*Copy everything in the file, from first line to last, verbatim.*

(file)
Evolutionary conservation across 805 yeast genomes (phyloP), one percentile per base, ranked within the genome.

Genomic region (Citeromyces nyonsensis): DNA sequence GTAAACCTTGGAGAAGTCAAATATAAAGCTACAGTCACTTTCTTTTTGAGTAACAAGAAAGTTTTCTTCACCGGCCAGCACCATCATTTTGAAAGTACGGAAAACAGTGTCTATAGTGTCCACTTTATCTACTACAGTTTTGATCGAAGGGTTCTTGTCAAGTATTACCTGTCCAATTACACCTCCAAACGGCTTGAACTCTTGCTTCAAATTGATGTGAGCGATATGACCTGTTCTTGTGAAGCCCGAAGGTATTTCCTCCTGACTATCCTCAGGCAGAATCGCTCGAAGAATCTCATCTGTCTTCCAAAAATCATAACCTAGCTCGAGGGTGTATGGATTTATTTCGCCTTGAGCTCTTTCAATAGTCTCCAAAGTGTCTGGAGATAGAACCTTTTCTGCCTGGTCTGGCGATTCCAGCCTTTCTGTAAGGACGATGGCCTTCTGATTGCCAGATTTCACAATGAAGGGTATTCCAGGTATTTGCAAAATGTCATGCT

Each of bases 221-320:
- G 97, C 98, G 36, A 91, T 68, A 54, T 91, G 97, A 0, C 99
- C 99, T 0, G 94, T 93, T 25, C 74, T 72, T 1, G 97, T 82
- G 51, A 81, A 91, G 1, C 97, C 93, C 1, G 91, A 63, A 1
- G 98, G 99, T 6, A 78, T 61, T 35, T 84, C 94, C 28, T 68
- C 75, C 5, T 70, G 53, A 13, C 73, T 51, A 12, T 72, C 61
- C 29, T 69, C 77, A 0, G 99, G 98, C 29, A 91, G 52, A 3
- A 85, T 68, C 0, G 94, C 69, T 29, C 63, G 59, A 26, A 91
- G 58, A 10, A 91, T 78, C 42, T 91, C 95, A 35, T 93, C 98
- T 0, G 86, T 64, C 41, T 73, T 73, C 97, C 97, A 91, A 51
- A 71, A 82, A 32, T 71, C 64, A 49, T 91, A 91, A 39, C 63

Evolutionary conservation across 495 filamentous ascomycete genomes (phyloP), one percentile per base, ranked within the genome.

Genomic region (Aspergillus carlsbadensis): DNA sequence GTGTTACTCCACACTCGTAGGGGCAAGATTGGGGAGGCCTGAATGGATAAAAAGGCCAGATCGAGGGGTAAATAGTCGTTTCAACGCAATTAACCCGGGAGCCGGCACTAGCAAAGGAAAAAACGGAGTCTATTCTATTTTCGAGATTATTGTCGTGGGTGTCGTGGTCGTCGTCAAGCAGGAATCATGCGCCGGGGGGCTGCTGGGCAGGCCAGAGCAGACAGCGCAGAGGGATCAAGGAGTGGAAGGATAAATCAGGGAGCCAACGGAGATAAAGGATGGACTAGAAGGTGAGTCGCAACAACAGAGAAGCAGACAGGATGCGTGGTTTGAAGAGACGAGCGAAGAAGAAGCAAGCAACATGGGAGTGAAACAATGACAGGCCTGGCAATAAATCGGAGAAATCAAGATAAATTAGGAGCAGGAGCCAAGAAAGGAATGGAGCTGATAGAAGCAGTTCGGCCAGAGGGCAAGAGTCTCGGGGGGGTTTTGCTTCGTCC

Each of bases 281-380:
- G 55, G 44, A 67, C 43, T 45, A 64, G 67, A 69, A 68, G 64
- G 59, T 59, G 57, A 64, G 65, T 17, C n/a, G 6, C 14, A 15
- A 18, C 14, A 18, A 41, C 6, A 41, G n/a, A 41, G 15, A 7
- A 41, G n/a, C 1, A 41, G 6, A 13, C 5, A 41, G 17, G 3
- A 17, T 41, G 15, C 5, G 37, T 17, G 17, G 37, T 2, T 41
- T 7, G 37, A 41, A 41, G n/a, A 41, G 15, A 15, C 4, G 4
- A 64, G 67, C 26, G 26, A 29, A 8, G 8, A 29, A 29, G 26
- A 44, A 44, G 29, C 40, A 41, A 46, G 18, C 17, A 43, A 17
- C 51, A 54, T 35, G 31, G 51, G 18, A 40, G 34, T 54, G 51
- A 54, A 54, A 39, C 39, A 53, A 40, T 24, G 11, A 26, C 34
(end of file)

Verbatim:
Evolutionary conservation across 805 yeast genomes (phyloP), one percentile per base, ranked within the genome.

Genomic region (Citeromyces nyonsensis): DNA sequence GTAAACCTTGGAGAAGTCAAATATAAAGCTACAGTCACTTTCTTTTTGAGTAACAAGAAAGTTTTCTTCACCGGCCAGCACCATCATTTTGAAAGTACGGAAAACAGTGTCTATAGTGTCCACTTTATCTACTACAGTTTTGATCGAAGGGTTCTTGTCAAGTATTACCTGTCCAATTACACCTCCAAACGGCTTGAACTCTTGCTTCAAATTGATGTGAGCGATATGACCTGTTCTTGTGAAGCCCGAAGGTATTTCCTCCTGACTATCCTCAGGCAGAATCGCTCGAAGAATCTCATCTGTCTTCCAAAAATCATAACCTAGCTCGAGGGTGTATGGATTTATTTCGCCTTGAGCTCTTTCAATAGTCTCCAAAGTGTCTGGAGATAGAACCTTTTCTGCCTGGTCTGGCGATTCCAGCCTTTCTGTAAGGACGATGGCCTTCTGATTGCCAGATTTCACAATGAAGGGTATTCCAGGTATTTGCAAAATGTCATGCT

Each of bases 221-320:
- G 97, C 98, G 36, A 91, T 68, A 54, T 91, G 97, A 0, C 99
- C 99, T 0, G 94, T 93, T 25, C 74, T 72, T 1, G 97, T 82
- G 51, A 81, A 91, G 1, C 97, C 93, C 1, G 91, A 63, A 1
- G 98, G 99, T 6, A 78, T 61, T 35, T 84, C 94, C 28, T 68
- C 75, C 5, T 70, G 53, A 13, C 73, T 51, A 12, T 72, C 61
- C 29, T 69, C 77, A 0, G 99, G 98, C 29, A 91, G 52, A 3
- A 85, T 68, C 0, G 94, C 69, T 29, C 63, G 59, A 26, A 91
- G 58, A 10, A 91, T 78, C 42, T 91, C 95, A 35, T 93, C 98
- T 0, G 86, T 64, C 41, T 73, T 73, C 97, C 97, A 91, A 51
- A 71, A 82, A 32, T 71, C 64, A 49, T 91, A 91, A 39, C 63

Evolutionary conservation across 495 filamentous ascomycete genomes (phyloP), one percentile per base, ranked within the genome.

Genomic region (Aspergillus carlsbadensis): DNA sequence GTGTTACTCCACACTCGTAGGGGCAAGATTGGGGAGGCCTGAATGGATAAAAAGGCCAGATCGAGGGGTAAATAGTCGTTTCAACGCAATTAACCCGGGAGCCGGCACTAGCAAAGGAAAAAACGGAGTCTATTCTATTTTCGAGATTATTGTCGTGGGTGTCGTGGTCGTCGTCAAGCAGGAATCATGCGCCGGGGGGCTGCTGGGCAGGCCAGAGCAGACAGCGCAGAGGGATCAAGGAGTGGAAGGATAAATCAGGGAGCCAACGGAGATAAAGGATGGACTAGAAGGTGAGTCGCAACAACAGAGAAGCAGACAGGATGCGTGGTTTGAAGAGACGAGCGAAGAAGAAGCAAGCAACATGGGAGTGAAACAATGACAGGCCTGGCAATAAATCGGAGAAATCAAGATAAATTAGGAGCAGGAGCCAAGAAAGGAATGGAGCTGATAGAAGCAGTTCGGCCAGAGGGCAAGAGTCTCGGGGGGGTTTTGCTTCGTCC

Each of bases 281-380:
- G 55, G 44, A 67, C 43, T 45, A 64, G 67, A 69, A 68, G 64
- G 59, T 59, G 57, A 64, G 65, T 17, C n/a, G 6, C 14, A 15
- A 18, C 14, A 18, A 41, C 6, A 41, G n/a, A 41, G 15, A 7
- A 41, G n/a, C 1, A 41, G 6, A 13, C 5, A 41, G 17, G 3
- A 17, T 41, G 15, C 5, G 37, T 17, G 17, G 37, T 2, T 41
- T 7, G 37, A 41, A 41, G n/a, A 41, G 15, A 15, C 4, G 4
- A 64, G 67, C 26, G 26, A 29, A 8, G 8, A 29, A 29, G 26
- A 44, A 44, G 29, C 40, A 41, A 46, G 18, C 17, A 43, A 17
- C 51, A 54, T 35, G 31, G 51, G 18, A 40, G 34, T 54, G 51
- A 54, A 54, A 39, C 39, A 53, A 40, T 24, G 11, A 26, C 34